By Ray Pride
What’s the old saying? Keep your enemies closer but fuck your brother in the ass?
Actually, the more modest old saying that applies to Sidney Lumet’s masterful thriller contains its title: “May you be in heaven a half hour ‘Before the Devil Knows You’re Dead.'” A lot of swoon-derful prose has been applied to this dark delight, a trim, fierce, modestly budgeted movie, shot on high-definition video with multiple cameras, and man, it almost feels wrong to add to it. This is a wowser, a marvel and a gem. When Lumet’s fortieth or so feature in a fifty-year career of terrible lows but tremendous highs premiered at the Toronto Film Festival, it was darker than a dark horse, it was a dark horse in the middle of the night in the middle of nowhere. And yet, at 83, Lumet (working from a first-time script by playwright Kelly Anderson) fractures time, charts double-crosses and breaks bones with all the alacrity of a much younger man. My favorite moment in a Lumet interview on this go-round is one where he’s asked about the tone of the movie. “Network,” surely no one would ever make a film darker than “Network,” the interlocutor asks. “How does it feel to have made something much darker?” “It feels terrrrrific!” Lumet answers, grinning the well-earned grin of a lifetime lived well.
And it does. There are at least a half-dozen factors a movie might have for me to be tempted into calling it a masterpiece, and most of them are here: a relentless story told with force and assurance, hewing to primal archetypes of family and fate; economy of means; elegance of composition; a sense of time and place that is immediately coherent and memorable; a bracing sense of humor; and ultimately, a belief that existence is a sum greater than all the petty crimes and spoiled ambitions most moviegoers harbor beyond the glow of the movie screen. “Devil” is a fantastically sinister thriller with a twining, fucked-up family plot that would be great even if Lumet didn’t make it.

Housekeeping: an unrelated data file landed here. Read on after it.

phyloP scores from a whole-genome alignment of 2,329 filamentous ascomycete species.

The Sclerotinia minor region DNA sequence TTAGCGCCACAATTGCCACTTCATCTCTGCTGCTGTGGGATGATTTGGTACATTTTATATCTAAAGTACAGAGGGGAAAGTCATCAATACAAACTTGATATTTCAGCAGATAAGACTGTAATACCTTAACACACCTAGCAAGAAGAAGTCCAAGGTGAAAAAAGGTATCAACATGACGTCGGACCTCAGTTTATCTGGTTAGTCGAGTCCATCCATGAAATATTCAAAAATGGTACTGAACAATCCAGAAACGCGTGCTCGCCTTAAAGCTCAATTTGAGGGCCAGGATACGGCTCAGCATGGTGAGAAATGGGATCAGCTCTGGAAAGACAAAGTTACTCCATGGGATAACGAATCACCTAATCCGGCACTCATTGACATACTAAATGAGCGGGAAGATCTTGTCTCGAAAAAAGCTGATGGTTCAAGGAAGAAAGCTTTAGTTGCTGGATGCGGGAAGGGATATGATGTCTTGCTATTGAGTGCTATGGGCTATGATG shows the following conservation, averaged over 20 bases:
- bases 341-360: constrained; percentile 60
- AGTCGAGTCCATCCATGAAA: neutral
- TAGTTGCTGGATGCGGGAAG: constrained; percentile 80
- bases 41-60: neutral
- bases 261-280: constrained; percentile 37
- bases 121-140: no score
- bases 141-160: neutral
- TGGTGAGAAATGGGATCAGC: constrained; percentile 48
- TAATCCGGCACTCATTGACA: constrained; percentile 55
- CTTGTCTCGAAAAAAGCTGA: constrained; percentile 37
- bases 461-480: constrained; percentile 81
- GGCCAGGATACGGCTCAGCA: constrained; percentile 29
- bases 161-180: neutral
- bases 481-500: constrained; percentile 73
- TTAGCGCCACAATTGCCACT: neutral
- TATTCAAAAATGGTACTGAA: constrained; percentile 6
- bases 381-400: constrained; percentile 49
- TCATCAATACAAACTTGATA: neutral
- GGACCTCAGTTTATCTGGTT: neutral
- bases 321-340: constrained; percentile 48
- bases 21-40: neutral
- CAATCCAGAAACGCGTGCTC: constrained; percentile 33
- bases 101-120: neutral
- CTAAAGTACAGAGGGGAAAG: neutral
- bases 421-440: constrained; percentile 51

I’d read a little about the story before seeing the movie, yet was consistently surprised by the force and glee in every facet of the ever-tightening vise upon the characters. Some of the reversals are immediately apparent; some I’ll have to mention for any summary to make sense. Philip Seymour Hoffman and Ethan Hawke play brothers, Andy and Hank. They’re both strung out and strung along by their bad habits and dirty secrets, and when Andy proposes the holdup of a simple family-owned jewelry store in Westchester, New York, things are set in motion.
We know within a few minutes that a conflagration of epic proportions takes place, more myth than mere melodrama. This is a heist-gone-wrong movie that may in fact surpass the substantial achievement of Lumet’s “Dog Day Afternoon.” Leaping vertiginously across the narrative’s intricate timeline, the effect offered by Lumet and Masterson is a bit of a stutter at each transition, moving slightly backward or slightly forward yet, always, we remain in one place: present tension. Film unfolds in a persistent now, however we parse the story’s intentions. Flopsweat has seldom been so entrancing. (The contemporary, drums-and-bass-ish score serves well as the film’s own heartbeat or ticking clock.)
Marisa Tomei plays Gina, Andy’s wife, and the nakedness of these three performers, literally and emotionally, makes for a bravura show throughout. There are other performances to esteem in Tomei’s career, such as “Unhook the Stars,” but anyone who sees “Before the Devil…” and says this woman is not a fine, forceful actress is willfully blind or mean. Lumet is also aware of how contrasting the eye-poppingly beautiful Tomei changes the way we look at the more-dowdy-than-usual Hoffman and champion scruff-bucket Hawke.
A lot of filmmakers I’ve interviewed this year keep harking back to Lumet’s command of performance and the unfussy, telling frame for his storytelling, and if they’re all going to be taking the lessons they learned from “Serpico” and “Dog Day Afternoon” and “Prince of the City,” and now, “The Devil,” we could see some tremendous movies in the next couple years. That is if there’s German financing and a European completion bond and hungry actors and great scripts and avid distributors like small, Canadian-owned thinkFILM. The factors of greatness are balanced against any and all films that go into production, but this savage, gleaming, brilliant little fucker reminds you why it’s all worthwhile.
“Before The Devil Knows You’re Dead” opens Friday.